In 2016 Cotswold Archaeology excavated a site prior to the construction of a new Aldi store, at Weyhill Road, on the western fringes of Andover, in Hampshire. While there was some evidence for late Iron Age and Roman activity at the site, the most significant discovery was a Saxon and medieval cemetery containing the graves of 124 people. The disarticulated bones of around 35 other individuals indicated that the cemetery was used for some time and that there had been disturbance to some of the graves, suggesting that they had not been carefully marked.
The skeletal remains were carefully analysed by CA osteoarchaeologist, Sharon Clough, and the group was found to be very unusual indeed. Where sex could be determined, almost all of the individuals were adult males (only three confirmed females were present), and young adults aged between around 18 to 25 years were most common; no young children were identified. This is not what would be expected of a ‘typical’ cemetery, representative of a normal population. It is, however, consistent with the profile of an execution cemetery. Such an interpretation is supported by the location of the site close to the modern parish boundary, which may represent an earlier Saxon land boundary.
Further evidence for the nature of the site came from the injuries sustained by some of the individuals, which strongly suggested that they had been executed; several had neck vertebrae with cut marks, or had the skull placed separately within the grave; three of the graves contained double burials, indicating that they’d been buried together; one man had had his hands cut off at the wrist and placed underneath his body; two individuals had fractured second cervical vertebrae, suggesting death by hanging. These characteristics are consistent with other sites interpreted as Late Saxon judicial punishment cemeteries.
Of particular interest, the initial results from a programme of radiocarbon dating suggest that the cemetery was in use for an unusually long period of time, from the mid-Saxon period through to the medieval period. The longevity of the burial ground is further indicated by a number of intercutting graves and disturbed bones. Most of the individuals were buried between the 8th and 12th centuries AD, although one of the double burials appears to have been as late as the 13th or 14th century. The site therefore has the potential to make a significant contribution towards our understanding of the administration of justice during the Saxon and medieval periods.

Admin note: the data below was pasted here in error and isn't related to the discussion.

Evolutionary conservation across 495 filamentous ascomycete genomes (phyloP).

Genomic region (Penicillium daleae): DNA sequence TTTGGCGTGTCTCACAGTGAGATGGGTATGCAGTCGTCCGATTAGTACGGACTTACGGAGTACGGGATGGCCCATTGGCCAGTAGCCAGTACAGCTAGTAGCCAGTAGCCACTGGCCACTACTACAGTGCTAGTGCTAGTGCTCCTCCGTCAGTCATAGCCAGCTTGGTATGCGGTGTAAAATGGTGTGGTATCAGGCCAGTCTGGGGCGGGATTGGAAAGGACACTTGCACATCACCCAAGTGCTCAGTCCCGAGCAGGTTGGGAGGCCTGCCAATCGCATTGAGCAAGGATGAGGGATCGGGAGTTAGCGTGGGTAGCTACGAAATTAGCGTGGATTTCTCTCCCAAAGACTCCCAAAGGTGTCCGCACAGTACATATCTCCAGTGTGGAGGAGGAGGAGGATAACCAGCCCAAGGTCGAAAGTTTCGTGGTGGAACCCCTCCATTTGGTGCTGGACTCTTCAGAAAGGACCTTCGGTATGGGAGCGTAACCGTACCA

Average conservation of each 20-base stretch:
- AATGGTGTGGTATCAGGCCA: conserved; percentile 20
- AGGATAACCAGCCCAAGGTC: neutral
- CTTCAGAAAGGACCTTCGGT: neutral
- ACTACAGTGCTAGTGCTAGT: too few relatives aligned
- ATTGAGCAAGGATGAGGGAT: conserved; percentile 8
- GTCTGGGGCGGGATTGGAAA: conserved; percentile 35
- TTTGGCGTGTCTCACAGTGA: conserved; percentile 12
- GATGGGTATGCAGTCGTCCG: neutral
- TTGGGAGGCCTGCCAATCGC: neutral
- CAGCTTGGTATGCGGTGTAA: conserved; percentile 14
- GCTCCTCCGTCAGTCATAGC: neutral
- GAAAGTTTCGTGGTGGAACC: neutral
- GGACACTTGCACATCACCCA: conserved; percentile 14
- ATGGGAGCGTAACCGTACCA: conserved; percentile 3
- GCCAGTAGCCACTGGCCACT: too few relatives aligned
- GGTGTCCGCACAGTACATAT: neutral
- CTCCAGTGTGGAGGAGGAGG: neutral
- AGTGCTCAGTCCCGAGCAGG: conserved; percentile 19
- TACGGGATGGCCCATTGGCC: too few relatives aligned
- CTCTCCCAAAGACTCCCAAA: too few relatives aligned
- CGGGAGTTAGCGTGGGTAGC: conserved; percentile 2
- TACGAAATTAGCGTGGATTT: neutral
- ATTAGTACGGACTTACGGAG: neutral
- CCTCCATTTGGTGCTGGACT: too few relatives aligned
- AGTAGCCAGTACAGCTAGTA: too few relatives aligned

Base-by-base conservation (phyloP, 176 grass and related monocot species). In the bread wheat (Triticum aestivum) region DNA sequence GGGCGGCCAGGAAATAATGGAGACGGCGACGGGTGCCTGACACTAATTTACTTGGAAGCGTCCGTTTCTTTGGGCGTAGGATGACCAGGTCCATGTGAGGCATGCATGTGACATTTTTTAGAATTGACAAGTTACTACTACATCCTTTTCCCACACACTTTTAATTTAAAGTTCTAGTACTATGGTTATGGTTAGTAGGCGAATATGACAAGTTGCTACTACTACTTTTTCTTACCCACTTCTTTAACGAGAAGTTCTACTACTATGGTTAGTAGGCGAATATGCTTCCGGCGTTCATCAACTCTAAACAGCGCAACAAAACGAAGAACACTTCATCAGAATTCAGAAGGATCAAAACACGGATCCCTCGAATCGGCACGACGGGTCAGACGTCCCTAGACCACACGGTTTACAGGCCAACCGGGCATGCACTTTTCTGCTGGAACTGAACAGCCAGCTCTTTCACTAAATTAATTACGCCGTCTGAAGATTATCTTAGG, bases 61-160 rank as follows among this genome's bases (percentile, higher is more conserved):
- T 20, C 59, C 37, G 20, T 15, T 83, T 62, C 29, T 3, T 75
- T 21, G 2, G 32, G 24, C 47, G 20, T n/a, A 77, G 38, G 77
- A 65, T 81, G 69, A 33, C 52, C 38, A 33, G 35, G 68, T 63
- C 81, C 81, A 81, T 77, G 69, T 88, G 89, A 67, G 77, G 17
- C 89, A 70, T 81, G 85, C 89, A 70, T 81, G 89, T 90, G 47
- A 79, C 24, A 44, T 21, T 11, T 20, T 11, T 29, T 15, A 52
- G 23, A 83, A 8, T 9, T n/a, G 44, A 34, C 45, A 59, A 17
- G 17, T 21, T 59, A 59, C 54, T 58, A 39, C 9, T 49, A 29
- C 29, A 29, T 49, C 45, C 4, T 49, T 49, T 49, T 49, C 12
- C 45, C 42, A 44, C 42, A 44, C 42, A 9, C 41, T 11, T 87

Very few artefacts were recovered from the cemetery, with finds from graves restricted to a small number of animal bones, worked bone artefacts and objects of iron, mainly buckles. A single silver coin of Aethelred I (Aelthelred the Unready), dating from AD 979-985, was found in the left hand of one skeleton. This person had been buried lying face down.
The nature of this site is immensely sombre and we will never know the personal stories of the individuals who met their unfortunate fates somewhere nearby, and were ultimately buried here. Were some of these people victims of sad miscarriages of justice? Perhaps some were executed for what might be considered today to be trivial misdemeanours. Ongoing analysis will hopefully refine our understanding of the dating of the cemetery and the osteobiographies of the individuals, allowing more of their stories to be told.
We are grateful to Aldi Stores Ltd, who funded the archaeological work at the site and the subsequent analysis and reporting, and to David Hopkins (County Archaeologist) and Hampshire Historic Environment Team, who provided advice and monitored the excavation.